The challenges of Ravel’s Sonata for violin and cello led to a memorable encounter between the Swiss cellist and his childhood hero, Mstislav Rostropovich

(C) Irene Zandel (2)

Photo: Irène Zandel

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Ravel’s Sonata for violin and cello is arguably the greatest masterpiece for those two instruments. Over the years it’s also become an important piece for me. It’s aesthetically elegant throughout, and structurally it’s written perfectly, but it’s also undeniably a challenging work – it’s clear that Ravel wasn’t a cellist himself! There are moments, such as the opening of the first movement, that are incredibly uncomfortable; you have to switch quickly from arco to pizzicato and back again, while the second movement is a high-speed chase and there are strange dissonances that are reminiscent of Bartók. It’s also a challenge to bring in some colourful, individual way of playing of your own that won’t damage the clarity of the line.

For me, the sonata is indelibly linked to my one and only meeting with Mstislav Rostropovich in 2001. He had been my cello hero since I was eight years old, an ideal of expressive, soulful sound production with an incredible palette of tone colours. I was invited to play for him at a masterclass at the Concertgebouw in Amsterdam with Janine Jansen, and so we decided to play the Ravel for him – despite it being such a difficult piece. When Rostropovich arrived, the first thing he asked was to see the score.

It turned out that he’d never played or even heard the piece in his life, and wasn’t evensure of its existence! I can only think that perhapsFrench music wasn’t popular in the Soviet Union at the time he was studying, so it had somehow passed him by. His first comment was, ‘I can see it’s a difficult piece,’ and all the time we were playing, he had his nose buried in the score. So after 20 minutes wereached the end and there was hardly any time for him to comment! All the same, I can say that thanks to that situation, at least Rostropovich did hear the sonata at least once in his life.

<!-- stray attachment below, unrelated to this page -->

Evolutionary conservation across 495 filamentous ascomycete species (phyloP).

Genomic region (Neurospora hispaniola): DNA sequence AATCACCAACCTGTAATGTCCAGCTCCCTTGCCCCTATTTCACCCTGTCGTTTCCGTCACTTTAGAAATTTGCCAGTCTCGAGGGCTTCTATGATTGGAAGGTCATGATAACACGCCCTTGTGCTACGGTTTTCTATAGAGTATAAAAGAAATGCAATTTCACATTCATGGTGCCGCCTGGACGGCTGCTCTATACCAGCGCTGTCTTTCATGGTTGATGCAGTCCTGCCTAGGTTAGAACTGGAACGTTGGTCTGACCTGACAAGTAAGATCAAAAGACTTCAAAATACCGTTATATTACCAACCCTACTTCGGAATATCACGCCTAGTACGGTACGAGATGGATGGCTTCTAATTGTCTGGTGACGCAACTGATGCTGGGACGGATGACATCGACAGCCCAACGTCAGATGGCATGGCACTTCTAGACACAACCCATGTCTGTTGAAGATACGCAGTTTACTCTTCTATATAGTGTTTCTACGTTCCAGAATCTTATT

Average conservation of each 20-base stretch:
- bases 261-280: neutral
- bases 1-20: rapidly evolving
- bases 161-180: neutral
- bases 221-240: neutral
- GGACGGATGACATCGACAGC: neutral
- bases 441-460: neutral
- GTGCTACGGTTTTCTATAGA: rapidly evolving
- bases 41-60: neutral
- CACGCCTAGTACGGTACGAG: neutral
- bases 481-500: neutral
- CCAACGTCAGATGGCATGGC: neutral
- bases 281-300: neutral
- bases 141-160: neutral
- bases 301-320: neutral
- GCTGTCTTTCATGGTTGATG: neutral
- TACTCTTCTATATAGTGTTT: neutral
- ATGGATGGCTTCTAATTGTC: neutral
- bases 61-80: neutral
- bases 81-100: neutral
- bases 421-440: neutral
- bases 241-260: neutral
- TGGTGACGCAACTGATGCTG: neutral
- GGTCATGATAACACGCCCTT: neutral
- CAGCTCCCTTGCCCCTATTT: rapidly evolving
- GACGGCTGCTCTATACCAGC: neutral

Esther Hoppe and Christian Poltéra: ‘There’s a wonderful clarity to the Ravel that the audience responds to’

One thing that stayed with me was that when he arrived, I immediately felt comfortable. He gave out a generous kind of aura, as though he wasn’t there to point out any little mistakes, but rather to see the bigger picture. It’s something I’ve since observed in other great musicians and conductors; they raise your confidence instead of inhibiting it.

I’ve played the sonata many times since, and it becomes a different piece with every violinist I’ve worked with. It’s not something that benefits from having two players with contrasting styles, as they need to blend as much as possible.

I worked on it intensely with Frank Peter Zimmermann, which resulted in a new Henle sheet music edition. We tried really hard to match the needs and ideas of the violinist and cellist. The first movement is written in a canonic style, which required us to match each other as much as possible for it to sound organic – not just bowings and fingerings but which string to use to play each motif. It helps that Ravel is very clear in the score about what he wants: when to use vibrato and when not to, the correct type of mute to use, what kind of pizzicato he wants and so on.

Nowadays I often play it with my wife Esther Hoppe, and we combine it with the Sonatine for violin and cello by Honegger – another piece that I think has been underestimated over the years. We mix it with solo Bach, which works really well as there’s a wonderful clarity to both the Ravel and Honegger pieces that we find audiences really respond well to.


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